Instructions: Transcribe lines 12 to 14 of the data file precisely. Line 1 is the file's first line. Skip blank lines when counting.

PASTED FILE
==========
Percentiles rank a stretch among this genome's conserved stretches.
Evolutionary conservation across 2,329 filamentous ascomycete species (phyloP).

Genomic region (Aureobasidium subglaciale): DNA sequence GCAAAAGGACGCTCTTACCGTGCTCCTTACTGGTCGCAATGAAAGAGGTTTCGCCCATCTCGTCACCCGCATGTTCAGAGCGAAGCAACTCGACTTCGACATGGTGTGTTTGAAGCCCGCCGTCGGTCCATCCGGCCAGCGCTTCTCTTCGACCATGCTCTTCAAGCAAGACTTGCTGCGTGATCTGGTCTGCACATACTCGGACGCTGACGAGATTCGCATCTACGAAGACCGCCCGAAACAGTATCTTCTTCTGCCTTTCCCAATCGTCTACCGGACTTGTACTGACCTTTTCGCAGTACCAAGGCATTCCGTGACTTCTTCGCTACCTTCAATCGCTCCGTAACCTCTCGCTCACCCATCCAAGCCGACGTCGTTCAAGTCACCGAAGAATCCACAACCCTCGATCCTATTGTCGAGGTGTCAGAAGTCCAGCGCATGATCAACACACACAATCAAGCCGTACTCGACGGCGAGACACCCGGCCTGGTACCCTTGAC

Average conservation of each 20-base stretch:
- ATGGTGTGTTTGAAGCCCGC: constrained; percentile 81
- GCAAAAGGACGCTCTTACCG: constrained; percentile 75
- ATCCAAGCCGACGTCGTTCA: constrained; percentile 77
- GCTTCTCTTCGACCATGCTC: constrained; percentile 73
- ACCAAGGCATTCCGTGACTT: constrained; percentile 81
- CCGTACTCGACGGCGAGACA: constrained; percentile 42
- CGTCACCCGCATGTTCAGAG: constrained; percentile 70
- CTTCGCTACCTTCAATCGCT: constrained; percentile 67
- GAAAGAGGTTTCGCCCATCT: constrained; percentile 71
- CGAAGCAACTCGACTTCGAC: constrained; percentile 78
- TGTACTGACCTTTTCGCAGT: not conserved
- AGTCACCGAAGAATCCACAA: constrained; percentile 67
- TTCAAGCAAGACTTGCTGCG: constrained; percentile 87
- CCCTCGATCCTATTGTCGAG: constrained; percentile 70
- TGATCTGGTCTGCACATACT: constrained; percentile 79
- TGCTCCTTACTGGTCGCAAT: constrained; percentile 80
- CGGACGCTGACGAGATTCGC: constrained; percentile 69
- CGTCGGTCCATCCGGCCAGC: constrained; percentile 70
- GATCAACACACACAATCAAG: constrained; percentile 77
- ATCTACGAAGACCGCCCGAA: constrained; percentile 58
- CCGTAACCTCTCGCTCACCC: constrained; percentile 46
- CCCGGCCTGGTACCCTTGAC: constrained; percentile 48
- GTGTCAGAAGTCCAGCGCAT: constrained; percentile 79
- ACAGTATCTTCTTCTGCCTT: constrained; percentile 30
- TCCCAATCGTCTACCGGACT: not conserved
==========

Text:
- CTTCGCTACCTTCAATCGCT: constrained; percentile 67
- GAAAGAGGTTTCGCCCATCT: constrained; percentile 71
- CGAAGCAACTCGACTTCGAC: constrained; percentile 78